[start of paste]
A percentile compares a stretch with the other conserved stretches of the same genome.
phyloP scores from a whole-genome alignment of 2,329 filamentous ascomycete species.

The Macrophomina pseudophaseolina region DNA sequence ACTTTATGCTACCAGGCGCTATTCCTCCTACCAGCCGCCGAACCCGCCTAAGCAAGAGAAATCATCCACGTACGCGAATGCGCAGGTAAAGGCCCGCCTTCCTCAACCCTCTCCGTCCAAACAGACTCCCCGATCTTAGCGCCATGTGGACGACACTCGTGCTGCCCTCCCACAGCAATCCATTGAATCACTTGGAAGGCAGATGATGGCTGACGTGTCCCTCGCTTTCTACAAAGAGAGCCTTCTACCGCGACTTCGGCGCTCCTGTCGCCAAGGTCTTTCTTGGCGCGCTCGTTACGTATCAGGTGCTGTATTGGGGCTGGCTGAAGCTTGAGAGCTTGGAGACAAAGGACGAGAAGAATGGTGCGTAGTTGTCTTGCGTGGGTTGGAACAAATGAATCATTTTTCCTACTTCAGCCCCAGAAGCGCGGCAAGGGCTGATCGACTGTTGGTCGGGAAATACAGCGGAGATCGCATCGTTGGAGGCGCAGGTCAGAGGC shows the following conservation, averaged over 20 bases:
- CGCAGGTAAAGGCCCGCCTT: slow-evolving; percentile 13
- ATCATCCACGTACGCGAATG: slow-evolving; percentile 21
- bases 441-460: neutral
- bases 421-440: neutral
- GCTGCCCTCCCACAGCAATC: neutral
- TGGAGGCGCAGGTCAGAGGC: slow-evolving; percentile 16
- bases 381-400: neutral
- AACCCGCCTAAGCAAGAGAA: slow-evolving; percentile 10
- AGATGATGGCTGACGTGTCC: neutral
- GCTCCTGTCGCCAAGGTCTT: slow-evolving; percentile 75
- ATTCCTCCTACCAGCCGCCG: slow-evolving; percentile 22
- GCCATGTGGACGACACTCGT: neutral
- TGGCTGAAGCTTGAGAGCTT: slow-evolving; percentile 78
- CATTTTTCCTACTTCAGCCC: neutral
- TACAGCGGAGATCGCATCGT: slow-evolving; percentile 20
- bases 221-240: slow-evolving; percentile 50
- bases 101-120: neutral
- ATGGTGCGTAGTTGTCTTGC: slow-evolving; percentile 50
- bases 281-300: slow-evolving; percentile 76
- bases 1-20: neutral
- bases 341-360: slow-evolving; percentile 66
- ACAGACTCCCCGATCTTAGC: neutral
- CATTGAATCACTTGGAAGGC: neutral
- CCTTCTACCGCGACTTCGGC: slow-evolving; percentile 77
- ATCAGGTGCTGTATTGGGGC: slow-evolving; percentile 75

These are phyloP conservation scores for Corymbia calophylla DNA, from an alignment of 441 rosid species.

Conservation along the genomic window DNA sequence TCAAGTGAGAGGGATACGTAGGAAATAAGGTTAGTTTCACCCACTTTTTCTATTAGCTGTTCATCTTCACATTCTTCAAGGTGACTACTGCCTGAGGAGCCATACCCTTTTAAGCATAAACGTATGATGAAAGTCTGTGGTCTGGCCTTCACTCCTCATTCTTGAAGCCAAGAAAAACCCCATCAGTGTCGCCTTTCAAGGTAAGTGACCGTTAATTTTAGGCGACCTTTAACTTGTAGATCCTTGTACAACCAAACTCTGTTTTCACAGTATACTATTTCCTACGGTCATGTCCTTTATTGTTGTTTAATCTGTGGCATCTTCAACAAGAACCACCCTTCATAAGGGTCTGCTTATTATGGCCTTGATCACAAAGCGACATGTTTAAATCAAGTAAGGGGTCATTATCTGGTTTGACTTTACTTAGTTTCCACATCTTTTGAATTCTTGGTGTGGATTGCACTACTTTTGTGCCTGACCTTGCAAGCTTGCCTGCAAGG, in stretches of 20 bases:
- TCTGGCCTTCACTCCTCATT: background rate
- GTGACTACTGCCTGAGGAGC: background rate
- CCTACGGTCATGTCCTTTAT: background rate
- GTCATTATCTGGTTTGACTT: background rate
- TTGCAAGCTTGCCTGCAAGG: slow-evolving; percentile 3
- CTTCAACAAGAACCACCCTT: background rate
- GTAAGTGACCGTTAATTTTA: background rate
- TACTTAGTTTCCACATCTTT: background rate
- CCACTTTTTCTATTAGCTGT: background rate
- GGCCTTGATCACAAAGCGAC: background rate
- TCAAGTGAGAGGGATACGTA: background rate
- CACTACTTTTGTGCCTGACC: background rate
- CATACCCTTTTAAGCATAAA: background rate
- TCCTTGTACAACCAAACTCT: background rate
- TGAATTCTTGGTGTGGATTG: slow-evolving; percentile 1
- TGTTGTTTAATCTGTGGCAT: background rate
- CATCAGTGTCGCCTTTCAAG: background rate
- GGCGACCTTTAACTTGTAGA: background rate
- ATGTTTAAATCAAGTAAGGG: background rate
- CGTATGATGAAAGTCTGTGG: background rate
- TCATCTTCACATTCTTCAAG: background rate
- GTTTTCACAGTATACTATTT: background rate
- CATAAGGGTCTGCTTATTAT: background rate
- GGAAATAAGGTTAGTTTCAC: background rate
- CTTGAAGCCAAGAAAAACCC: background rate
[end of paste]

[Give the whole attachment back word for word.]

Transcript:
A percentile compares a stretch with the other conserved stretches of the same genome.
phyloP scores from a whole-genome alignment of 2,329 filamentous ascomycete species.

The Macrophomina pseudophaseolina region DNA sequence ACTTTATGCTACCAGGCGCTATTCCTCCTACCAGCCGCCGAACCCGCCTAAGCAAGAGAAATCATCCACGTACGCGAATGCGCAGGTAAAGGCCCGCCTTCCTCAACCCTCTCCGTCCAAACAGACTCCCCGATCTTAGCGCCATGTGGACGACACTCGTGCTGCCCTCCCACAGCAATCCATTGAATCACTTGGAAGGCAGATGATGGCTGACGTGTCCCTCGCTTTCTACAAAGAGAGCCTTCTACCGCGACTTCGGCGCTCCTGTCGCCAAGGTCTTTCTTGGCGCGCTCGTTACGTATCAGGTGCTGTATTGGGGCTGGCTGAAGCTTGAGAGCTTGGAGACAAAGGACGAGAAGAATGGTGCGTAGTTGTCTTGCGTGGGTTGGAACAAATGAATCATTTTTCCTACTTCAGCCCCAGAAGCGCGGCAAGGGCTGATCGACTGTTGGTCGGGAAATACAGCGGAGATCGCATCGTTGGAGGCGCAGGTCAGAGGC shows the following conservation, averaged over 20 bases:
- CGCAGGTAAAGGCCCGCCTT: slow-evolving; percentile 13
- ATCATCCACGTACGCGAATG: slow-evolving; percentile 21
- bases 441-460: neutral
- bases 421-440: neutral
- GCTGCCCTCCCACAGCAATC: neutral
- TGGAGGCGCAGGTCAGAGGC: slow-evolving; percentile 16
- bases 381-400: neutral
- AACCCGCCTAAGCAAGAGAA: slow-evolving; percentile 10
- AGATGATGGCTGACGTGTCC: neutral
- GCTCCTGTCGCCAAGGTCTT: slow-evolving; percentile 75
- ATTCCTCCTACCAGCCGCCG: slow-evolving; percentile 22
- GCCATGTGGACGACACTCGT: neutral
- TGGCTGAAGCTTGAGAGCTT: slow-evolving; percentile 78
- CATTTTTCCTACTTCAGCCC: neutral
- TACAGCGGAGATCGCATCGT: slow-evolving; percentile 20
- bases 221-240: slow-evolving; percentile 50
- bases 101-120: neutral
- ATGGTGCGTAGTTGTCTTGC: slow-evolving; percentile 50
- bases 281-300: slow-evolving; percentile 76
- bases 1-20: neutral
- bases 341-360: slow-evolving; percentile 66
- ACAGACTCCCCGATCTTAGC: neutral
- CATTGAATCACTTGGAAGGC: neutral
- CCTTCTACCGCGACTTCGGC: slow-evolving; percentile 77
- ATCAGGTGCTGTATTGGGGC: slow-evolving; percentile 75

These are phyloP conservation scores for Corymbia calophylla DNA, from an alignment of 441 rosid species.

Conservation along the genomic window DNA sequence TCAAGTGAGAGGGATACGTAGGAAATAAGGTTAGTTTCACCCACTTTTTCTATTAGCTGTTCATCTTCACATTCTTCAAGGTGACTACTGCCTGAGGAGCCATACCCTTTTAAGCATAAACGTATGATGAAAGTCTGTGGTCTGGCCTTCACTCCTCATTCTTGAAGCCAAGAAAAACCCCATCAGTGTCGCCTTTCAAGGTAAGTGACCGTTAATTTTAGGCGACCTTTAACTTGTAGATCCTTGTACAACCAAACTCTGTTTTCACAGTATACTATTTCCTACGGTCATGTCCTTTATTGTTGTTTAATCTGTGGCATCTTCAACAAGAACCACCCTTCATAAGGGTCTGCTTATTATGGCCTTGATCACAAAGCGACATGTTTAAATCAAGTAAGGGGTCATTATCTGGTTTGACTTTACTTAGTTTCCACATCTTTTGAATTCTTGGTGTGGATTGCACTACTTTTGTGCCTGACCTTGCAAGCTTGCCTGCAAGG, in stretches of 20 bases:
- TCTGGCCTTCACTCCTCATT: background rate
- GTGACTACTGCCTGAGGAGC: background rate
- CCTACGGTCATGTCCTTTAT: background rate
- GTCATTATCTGGTTTGACTT: background rate
- TTGCAAGCTTGCCTGCAAGG: slow-evolving; percentile 3
- CTTCAACAAGAACCACCCTT: background rate
- GTAAGTGACCGTTAATTTTA: background rate
- TACTTAGTTTCCACATCTTT: background rate
- CCACTTTTTCTATTAGCTGT: background rate
- GGCCTTGATCACAAAGCGAC: background rate
- TCAAGTGAGAGGGATACGTA: background rate
- CACTACTTTTGTGCCTGACC: background rate
- CATACCCTTTTAAGCATAAA: background rate
- TCCTTGTACAACCAAACTCT: background rate
- TGAATTCTTGGTGTGGATTG: slow-evolving; percentile 1
- TGTTGTTTAATCTGTGGCAT: background rate
- CATCAGTGTCGCCTTTCAAG: background rate
- GGCGACCTTTAACTTGTAGA: background rate
- ATGTTTAAATCAAGTAAGGG: background rate
- CGTATGATGAAAGTCTGTGG: background rate
- TCATCTTCACATTCTTCAAG: background rate
- GTTTTCACAGTATACTATTT: background rate
- CATAAGGGTCTGCTTATTAT: background rate
- GGAAATAAGGTTAGTTTCAC: background rate
- CTTGAAGCCAAGAAAAACCC: background rate